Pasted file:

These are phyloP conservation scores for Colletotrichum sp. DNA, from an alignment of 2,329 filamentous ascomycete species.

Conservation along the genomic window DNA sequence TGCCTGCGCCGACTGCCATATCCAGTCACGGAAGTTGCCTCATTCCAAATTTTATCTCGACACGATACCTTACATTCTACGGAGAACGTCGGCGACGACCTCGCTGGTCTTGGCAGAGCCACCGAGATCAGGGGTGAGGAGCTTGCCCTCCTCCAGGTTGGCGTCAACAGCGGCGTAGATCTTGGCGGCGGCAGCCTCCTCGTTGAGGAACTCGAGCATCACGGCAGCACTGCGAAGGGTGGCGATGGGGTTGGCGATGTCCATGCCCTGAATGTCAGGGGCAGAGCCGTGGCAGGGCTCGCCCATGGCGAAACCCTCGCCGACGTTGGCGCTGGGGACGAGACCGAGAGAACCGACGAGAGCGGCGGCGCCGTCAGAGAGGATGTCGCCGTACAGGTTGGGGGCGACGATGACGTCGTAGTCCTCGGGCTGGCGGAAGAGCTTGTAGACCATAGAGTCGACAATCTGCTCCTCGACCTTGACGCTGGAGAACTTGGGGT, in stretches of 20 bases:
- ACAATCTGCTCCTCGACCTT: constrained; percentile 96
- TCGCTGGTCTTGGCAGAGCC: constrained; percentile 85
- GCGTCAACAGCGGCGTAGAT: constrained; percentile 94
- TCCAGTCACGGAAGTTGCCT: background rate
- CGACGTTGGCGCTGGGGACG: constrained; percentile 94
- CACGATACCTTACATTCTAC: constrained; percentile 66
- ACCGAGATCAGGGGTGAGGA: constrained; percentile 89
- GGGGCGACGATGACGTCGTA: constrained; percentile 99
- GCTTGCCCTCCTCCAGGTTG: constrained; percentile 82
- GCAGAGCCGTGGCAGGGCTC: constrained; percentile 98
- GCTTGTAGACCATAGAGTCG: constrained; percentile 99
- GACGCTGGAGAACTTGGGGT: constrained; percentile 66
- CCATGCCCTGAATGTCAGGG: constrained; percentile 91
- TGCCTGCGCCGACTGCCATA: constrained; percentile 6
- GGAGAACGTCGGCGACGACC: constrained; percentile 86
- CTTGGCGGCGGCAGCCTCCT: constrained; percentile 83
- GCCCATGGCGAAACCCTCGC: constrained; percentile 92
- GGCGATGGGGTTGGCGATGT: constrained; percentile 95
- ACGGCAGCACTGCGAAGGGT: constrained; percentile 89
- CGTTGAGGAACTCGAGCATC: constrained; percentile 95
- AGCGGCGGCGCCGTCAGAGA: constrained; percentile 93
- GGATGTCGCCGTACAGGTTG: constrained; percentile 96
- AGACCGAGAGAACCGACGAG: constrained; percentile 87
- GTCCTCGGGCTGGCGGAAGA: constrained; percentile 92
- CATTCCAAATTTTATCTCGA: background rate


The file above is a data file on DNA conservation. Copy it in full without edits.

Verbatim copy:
These are phyloP conservation scores for Colletotrichum sp. DNA, from an alignment of 2,329 filamentous ascomycete species.

Conservation along the genomic window DNA sequence TGCCTGCGCCGACTGCCATATCCAGTCACGGAAGTTGCCTCATTCCAAATTTTATCTCGACACGATACCTTACATTCTACGGAGAACGTCGGCGACGACCTCGCTGGTCTTGGCAGAGCCACCGAGATCAGGGGTGAGGAGCTTGCCCTCCTCCAGGTTGGCGTCAACAGCGGCGTAGATCTTGGCGGCGGCAGCCTCCTCGTTGAGGAACTCGAGCATCACGGCAGCACTGCGAAGGGTGGCGATGGGGTTGGCGATGTCCATGCCCTGAATGTCAGGGGCAGAGCCGTGGCAGGGCTCGCCCATGGCGAAACCCTCGCCGACGTTGGCGCTGGGGACGAGACCGAGAGAACCGACGAGAGCGGCGGCGCCGTCAGAGAGGATGTCGCCGTACAGGTTGGGGGCGACGATGACGTCGTAGTCCTCGGGCTGGCGGAAGAGCTTGTAGACCATAGAGTCGACAATCTGCTCCTCGACCTTGACGCTGGAGAACTTGGGGT, in stretches of 20 bases:
- ACAATCTGCTCCTCGACCTT: constrained; percentile 96
- TCGCTGGTCTTGGCAGAGCC: constrained; percentile 85
- GCGTCAACAGCGGCGTAGAT: constrained; percentile 94
- TCCAGTCACGGAAGTTGCCT: background rate
- CGACGTTGGCGCTGGGGACG: constrained; percentile 94
- CACGATACCTTACATTCTAC: constrained; percentile 66
- ACCGAGATCAGGGGTGAGGA: constrained; percentile 89
- GGGGCGACGATGACGTCGTA: constrained; percentile 99
- GCTTGCCCTCCTCCAGGTTG: constrained; percentile 82
- GCAGAGCCGTGGCAGGGCTC: constrained; percentile 98
- GCTTGTAGACCATAGAGTCG: constrained; percentile 99
- GACGCTGGAGAACTTGGGGT: constrained; percentile 66
- CCATGCCCTGAATGTCAGGG: constrained; percentile 91
- TGCCTGCGCCGACTGCCATA: constrained; percentile 6
- GGAGAACGTCGGCGACGACC: constrained; percentile 86
- CTTGGCGGCGGCAGCCTCCT: constrained; percentile 83
- GCCCATGGCGAAACCCTCGC: constrained; percentile 92
- GGCGATGGGGTTGGCGATGT: constrained; percentile 95
- ACGGCAGCACTGCGAAGGGT: constrained; percentile 89
- CGTTGAGGAACTCGAGCATC: constrained; percentile 95
- AGCGGCGGCGCCGTCAGAGA: constrained; percentile 93
- GGATGTCGCCGTACAGGTTG: constrained; percentile 96
- AGACCGAGAGAACCGACGAG: constrained; percentile 87
- GTCCTCGGGCTGGCGGAAGA: constrained; percentile 92
- CATTCCAAATTTTATCTCGA: background rate